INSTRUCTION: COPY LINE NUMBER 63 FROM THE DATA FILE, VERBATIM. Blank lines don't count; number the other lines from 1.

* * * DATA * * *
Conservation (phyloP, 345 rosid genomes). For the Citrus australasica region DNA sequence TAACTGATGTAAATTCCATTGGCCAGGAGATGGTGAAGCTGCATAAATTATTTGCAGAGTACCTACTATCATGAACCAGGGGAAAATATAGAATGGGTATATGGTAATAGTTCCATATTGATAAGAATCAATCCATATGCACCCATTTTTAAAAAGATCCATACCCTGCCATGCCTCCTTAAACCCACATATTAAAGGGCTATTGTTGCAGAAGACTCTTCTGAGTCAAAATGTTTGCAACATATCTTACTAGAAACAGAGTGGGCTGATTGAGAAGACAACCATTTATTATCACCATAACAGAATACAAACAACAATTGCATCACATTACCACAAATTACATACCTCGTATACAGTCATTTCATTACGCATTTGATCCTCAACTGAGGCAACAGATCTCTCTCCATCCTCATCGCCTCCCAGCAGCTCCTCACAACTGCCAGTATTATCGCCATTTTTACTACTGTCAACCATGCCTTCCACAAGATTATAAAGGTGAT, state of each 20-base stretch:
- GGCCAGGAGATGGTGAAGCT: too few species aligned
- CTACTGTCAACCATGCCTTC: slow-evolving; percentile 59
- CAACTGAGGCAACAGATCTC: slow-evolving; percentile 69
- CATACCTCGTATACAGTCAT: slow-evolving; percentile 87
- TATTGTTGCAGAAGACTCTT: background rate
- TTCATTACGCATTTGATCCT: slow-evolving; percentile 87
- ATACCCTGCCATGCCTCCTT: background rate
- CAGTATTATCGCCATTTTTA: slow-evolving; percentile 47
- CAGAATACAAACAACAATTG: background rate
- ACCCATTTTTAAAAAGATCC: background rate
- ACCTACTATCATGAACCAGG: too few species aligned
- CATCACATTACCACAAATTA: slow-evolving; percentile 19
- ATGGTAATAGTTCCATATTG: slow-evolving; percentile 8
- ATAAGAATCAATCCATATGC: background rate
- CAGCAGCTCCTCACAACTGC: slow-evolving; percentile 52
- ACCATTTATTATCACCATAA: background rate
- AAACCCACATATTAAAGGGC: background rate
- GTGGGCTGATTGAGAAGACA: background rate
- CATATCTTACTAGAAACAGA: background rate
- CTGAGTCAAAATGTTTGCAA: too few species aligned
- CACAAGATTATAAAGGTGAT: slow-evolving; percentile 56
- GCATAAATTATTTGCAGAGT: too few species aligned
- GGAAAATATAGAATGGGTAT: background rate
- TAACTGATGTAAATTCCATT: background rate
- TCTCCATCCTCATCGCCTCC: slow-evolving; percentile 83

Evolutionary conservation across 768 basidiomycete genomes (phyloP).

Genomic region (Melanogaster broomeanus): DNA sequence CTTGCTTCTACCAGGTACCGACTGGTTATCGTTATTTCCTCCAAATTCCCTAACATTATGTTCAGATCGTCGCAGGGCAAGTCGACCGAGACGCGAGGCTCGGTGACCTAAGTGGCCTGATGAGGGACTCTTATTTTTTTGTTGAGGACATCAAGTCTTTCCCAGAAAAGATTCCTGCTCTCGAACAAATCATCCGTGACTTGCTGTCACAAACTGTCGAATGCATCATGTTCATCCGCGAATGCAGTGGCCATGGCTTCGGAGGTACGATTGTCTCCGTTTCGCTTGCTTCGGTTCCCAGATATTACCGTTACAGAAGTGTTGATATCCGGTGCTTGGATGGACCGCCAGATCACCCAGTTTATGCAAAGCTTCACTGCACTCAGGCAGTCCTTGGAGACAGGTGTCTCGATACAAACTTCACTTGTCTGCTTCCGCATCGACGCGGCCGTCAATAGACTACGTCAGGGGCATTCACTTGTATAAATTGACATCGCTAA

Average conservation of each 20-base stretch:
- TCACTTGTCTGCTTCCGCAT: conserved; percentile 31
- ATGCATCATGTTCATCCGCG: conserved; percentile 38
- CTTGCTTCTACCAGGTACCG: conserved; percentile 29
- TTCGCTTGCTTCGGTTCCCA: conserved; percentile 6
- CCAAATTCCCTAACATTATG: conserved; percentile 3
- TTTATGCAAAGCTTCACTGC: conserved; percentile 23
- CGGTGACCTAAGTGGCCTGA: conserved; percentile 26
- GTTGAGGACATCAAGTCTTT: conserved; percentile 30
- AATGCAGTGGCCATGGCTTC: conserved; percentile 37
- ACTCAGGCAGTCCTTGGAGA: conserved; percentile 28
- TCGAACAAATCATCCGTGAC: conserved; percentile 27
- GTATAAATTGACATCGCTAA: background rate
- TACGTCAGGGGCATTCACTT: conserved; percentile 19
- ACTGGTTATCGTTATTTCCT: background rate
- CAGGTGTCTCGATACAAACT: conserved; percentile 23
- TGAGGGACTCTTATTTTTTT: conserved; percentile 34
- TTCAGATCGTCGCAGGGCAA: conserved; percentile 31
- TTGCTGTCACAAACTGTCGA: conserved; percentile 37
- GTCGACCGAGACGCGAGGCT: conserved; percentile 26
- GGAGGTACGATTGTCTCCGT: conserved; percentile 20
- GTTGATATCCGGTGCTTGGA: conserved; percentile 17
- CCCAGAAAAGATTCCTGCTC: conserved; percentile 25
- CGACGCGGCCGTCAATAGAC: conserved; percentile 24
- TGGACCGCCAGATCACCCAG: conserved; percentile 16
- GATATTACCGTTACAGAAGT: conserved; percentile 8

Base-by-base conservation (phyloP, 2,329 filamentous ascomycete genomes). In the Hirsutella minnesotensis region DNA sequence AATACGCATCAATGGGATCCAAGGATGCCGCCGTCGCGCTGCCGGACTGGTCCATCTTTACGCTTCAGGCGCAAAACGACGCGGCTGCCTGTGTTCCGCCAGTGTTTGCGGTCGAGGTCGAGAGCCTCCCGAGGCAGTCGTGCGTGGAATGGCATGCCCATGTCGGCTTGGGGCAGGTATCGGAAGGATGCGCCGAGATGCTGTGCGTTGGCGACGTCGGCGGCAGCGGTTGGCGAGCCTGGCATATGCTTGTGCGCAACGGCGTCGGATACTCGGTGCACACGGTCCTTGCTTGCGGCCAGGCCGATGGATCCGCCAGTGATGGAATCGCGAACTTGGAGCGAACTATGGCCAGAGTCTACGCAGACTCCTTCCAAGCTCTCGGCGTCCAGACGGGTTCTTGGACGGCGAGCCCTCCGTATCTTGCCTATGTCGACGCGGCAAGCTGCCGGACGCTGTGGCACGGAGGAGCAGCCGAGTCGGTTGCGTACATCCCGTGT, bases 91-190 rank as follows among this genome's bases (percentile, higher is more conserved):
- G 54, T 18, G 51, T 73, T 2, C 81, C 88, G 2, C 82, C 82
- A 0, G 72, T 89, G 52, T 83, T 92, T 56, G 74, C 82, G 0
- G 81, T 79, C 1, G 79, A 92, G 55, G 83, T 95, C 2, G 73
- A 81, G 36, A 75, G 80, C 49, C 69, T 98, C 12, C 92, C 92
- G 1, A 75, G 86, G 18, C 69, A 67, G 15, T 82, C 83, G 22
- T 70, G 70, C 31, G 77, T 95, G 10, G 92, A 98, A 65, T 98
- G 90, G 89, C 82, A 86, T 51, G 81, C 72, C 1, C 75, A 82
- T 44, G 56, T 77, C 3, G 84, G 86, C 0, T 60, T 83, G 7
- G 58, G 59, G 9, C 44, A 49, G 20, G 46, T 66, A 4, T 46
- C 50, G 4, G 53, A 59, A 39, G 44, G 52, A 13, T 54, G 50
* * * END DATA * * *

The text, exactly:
- T 44, G 56, T 77, C 3, G 84, G 86, C 0, T 60, T 83, G 7